Occupy's Trigger Moment

Strike Debt's Rolling Jubilee is a tactical mindbomb.

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With the election behind us, Occupy is emerging as an energized fighting force with new tactics and a renewed revolutionary potential. Spain's indignados are refocusing their rage against the banks by “jamming cash machines with glue and coins,” reports Reuters, in a tactical shift toward direct disruption of the flows of capital. Occupy Sandy is demonstrating the power of horizontal, people-to-people organizing with a relief operation that is feeding and caring for thousands in New York. And then there is perhaps the biggest tactical mindbomb of all: an audacious culture jam, originally conceived by Adbusters in 2009, to buy and abolish debt.

Tomorrow, Strike Debt, a maverick affinity group of Zuccottis, is kicking off the Rolling Jubilee . . . a project that “buys debt for pennies on the dollar, but instead of collecting it, abolishes it.” The ultimate goal is to “liberate debtors at random through a campaign of mutual support, good will, and collective refusal.” The plan has attracted sizable media attention from CNN, the NY Times, Salon and more. Writing for the Guardian, Charles Eisenstein explains its “transformative potential”:

Two pillars uphold the present debt regime: the moral legitimacy of debt in society's eyes, ie, the idea that a person 'should' pay back what he owes; and the coercive mechanisms that enforce repayment, such as harassment, seizure of assets, garnishment of wages, denial of employment or housing, and even imprisonment. The Rolling Jubilee erodes both. It destigmatises debt by saying, ‘we're all in this together, we believe your situation is unfair, not shameful, so we're going to help you out’.

The Rolling Jubilee has already raised enough money to abolish over $3.2 million in debt . . . raising the tantalizing possibility that Occupy's biggest trigger moment – the spark of a widespread refusal against the financialization of life – is still to come.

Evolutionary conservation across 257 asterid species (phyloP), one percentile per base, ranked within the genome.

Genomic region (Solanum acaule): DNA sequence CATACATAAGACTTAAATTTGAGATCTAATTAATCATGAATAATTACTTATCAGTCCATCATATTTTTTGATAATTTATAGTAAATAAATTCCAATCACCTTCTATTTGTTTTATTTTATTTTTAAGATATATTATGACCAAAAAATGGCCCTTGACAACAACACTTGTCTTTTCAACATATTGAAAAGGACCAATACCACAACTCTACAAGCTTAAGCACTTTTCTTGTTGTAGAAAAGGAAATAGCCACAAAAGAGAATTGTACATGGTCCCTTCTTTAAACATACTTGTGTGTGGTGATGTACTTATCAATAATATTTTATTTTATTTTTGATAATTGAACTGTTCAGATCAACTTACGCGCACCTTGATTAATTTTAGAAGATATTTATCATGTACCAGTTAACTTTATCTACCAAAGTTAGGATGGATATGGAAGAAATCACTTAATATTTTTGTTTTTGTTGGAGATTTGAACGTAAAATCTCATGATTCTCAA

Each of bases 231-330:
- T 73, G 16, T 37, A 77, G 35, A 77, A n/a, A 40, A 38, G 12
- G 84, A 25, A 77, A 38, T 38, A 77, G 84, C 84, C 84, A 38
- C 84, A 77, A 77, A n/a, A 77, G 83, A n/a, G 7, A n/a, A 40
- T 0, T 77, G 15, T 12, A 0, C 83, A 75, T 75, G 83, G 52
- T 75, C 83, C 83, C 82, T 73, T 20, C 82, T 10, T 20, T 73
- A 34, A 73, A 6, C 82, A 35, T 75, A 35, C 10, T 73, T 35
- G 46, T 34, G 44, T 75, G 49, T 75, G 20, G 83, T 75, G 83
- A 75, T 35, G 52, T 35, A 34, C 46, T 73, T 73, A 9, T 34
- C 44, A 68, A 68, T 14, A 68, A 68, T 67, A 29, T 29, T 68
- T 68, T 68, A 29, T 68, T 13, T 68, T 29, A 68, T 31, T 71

November 15, watch the live jubilee telethon at

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26 comments on the article “Occupy's Trigger Moment”

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i think you guys should take a moment and ask a debt councilor if it's worthwhile to buy these pennies-on-the-dollar debts and free them. my guess is that is simply is not: it would be much more worthwhile to buy debt that hasn't yet gone bad. and honestly, it's probably best yet to simply give the money directly to the poor.

this whole thing is smoke and mirrors: you can't liberate $14,000 of real debt for $500. if you could - why wouldn't everyone?


>this whole thing is smoke and mirrors: you can't liberate $14,000 of real debt for $500. if you could - why wouldn't everyone?

smoke and mirrors


holy crap you're RIGHT!

i just bought a $200k house for $25 because i used this technique. the trick is buy the $200k debt for $1000, but put that on a credit card. then buy THAT $1000 debt for $25.

my wife just bought nine houses. this is FANTASTIC!


"Depending on the age and history of the debt, a buyer typically pays between 3 and 16 percent of the face value of the debt. Accounts that come directly from the original creditor without having been placed with a collection agency have the highest value, with prices decreasing based on the number of agencies that have previously attempted to collect the debt."


#smokeandmirrors [mine mine mine! ;) ]
'this whole thing is smoke and mirrors: you can't liberate $14,000 of real debt for $500. if you could - why wouldn't everyone?'

You are correct in a hazy sense since we liberated 14000 of debt for 466 dead tree paper pieces to be precise.


The plans liberates debt, but only the bad debt that is already considered toxic to banks and financial firms. This is old debt that consumers have most likely given up on paying, collectors haven't been able to collect, and banks just want to get rid of to get something back. The question, to me, is why haven't the people with this debt who have no means or intention to pay it back not gone into bankruptcy? Bankruptcy as an alternative seems like it would be much more efficient and would remove almost all their debt. Besides, it's not like these debtors have a sterling credit rating to ruin in the process. In a roundabout way, it appears that this plan helps banks more than consumers because the banks get all the money and consumers are relieved of debt that they never would have paid anyway.


> it appears that this plan helps banks more than consumers

precisely. give your money directly to the poor.

if you guys insist on going through with this scheme, at least make sure to watch WHICH banks get these buyouts. it'd suck if all this money is being siphoned to someone's favorite bank.


I'd love to go bankrupt. I can't afford the lawyer. I can get pro-bono help from a local firm if my wages start being garnished, but I don't make enough money for that to happen.Trying to go bankrupt without legal help is virtually impossible.


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